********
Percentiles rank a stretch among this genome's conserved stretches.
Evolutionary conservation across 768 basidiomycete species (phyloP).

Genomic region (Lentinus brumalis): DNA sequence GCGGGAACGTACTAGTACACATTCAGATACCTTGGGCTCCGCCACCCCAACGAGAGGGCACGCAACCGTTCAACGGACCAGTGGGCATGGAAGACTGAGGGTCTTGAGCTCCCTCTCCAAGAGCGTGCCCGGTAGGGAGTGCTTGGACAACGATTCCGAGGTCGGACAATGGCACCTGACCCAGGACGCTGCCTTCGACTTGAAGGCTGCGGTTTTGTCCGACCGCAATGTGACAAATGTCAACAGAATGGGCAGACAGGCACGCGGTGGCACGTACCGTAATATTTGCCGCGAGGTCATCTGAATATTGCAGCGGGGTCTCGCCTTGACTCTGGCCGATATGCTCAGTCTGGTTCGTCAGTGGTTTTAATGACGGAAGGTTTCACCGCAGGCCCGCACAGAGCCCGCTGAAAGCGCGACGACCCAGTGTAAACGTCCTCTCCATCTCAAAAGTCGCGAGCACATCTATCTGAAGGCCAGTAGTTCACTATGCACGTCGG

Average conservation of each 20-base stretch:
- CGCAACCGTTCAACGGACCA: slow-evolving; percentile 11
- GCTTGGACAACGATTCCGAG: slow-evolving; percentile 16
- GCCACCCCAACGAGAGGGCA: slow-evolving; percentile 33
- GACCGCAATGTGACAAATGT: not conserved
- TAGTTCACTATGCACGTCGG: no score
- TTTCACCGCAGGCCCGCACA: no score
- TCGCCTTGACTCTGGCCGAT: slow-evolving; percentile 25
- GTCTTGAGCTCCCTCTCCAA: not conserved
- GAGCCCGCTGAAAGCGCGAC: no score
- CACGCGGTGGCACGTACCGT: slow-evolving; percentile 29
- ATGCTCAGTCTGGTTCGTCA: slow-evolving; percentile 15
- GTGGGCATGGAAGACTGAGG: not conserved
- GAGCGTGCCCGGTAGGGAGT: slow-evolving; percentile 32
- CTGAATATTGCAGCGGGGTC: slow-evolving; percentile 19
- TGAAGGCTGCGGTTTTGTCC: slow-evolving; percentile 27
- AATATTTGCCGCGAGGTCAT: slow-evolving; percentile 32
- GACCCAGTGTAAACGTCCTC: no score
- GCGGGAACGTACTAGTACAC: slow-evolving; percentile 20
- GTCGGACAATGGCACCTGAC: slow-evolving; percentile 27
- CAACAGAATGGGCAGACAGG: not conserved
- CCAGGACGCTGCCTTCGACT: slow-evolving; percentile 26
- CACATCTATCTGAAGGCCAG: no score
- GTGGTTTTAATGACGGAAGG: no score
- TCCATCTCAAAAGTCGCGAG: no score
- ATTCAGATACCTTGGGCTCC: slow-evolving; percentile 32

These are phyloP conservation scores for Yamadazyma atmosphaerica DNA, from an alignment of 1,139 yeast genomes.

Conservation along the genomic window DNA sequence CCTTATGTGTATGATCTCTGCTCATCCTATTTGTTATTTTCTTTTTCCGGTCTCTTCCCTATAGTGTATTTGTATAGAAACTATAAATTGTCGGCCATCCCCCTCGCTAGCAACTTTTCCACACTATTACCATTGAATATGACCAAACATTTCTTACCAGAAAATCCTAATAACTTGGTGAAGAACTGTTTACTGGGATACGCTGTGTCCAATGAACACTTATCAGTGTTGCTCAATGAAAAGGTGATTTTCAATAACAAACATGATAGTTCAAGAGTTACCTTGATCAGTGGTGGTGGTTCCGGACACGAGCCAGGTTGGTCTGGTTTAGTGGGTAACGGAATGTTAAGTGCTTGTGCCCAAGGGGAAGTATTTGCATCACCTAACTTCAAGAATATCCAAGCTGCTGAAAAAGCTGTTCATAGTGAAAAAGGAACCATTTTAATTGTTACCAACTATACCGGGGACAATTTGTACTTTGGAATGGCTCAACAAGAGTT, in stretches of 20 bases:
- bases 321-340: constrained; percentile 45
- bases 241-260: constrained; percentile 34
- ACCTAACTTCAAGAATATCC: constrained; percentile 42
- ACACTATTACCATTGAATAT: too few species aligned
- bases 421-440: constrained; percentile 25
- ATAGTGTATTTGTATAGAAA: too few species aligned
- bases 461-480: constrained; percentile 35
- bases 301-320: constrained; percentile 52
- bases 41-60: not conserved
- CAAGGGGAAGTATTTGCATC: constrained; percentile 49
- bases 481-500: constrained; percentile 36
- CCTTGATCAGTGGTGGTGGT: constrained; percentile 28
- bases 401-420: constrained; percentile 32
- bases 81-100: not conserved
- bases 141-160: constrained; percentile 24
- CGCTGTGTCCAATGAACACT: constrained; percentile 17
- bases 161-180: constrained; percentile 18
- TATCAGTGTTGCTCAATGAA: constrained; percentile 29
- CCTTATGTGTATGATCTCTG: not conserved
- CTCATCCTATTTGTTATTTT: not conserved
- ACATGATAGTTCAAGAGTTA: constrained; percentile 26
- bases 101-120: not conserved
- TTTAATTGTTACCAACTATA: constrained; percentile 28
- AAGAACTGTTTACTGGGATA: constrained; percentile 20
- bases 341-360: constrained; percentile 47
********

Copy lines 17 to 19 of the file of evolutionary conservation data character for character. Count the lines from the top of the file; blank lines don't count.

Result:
- GAGCGTGCCCGGTAGGGAGT: slow-evolving; percentile 32
- CTGAATATTGCAGCGGGGTC: slow-evolving; percentile 19
- TGAAGGCTGCGGTTTTGTCC: slow-evolving; percentile 27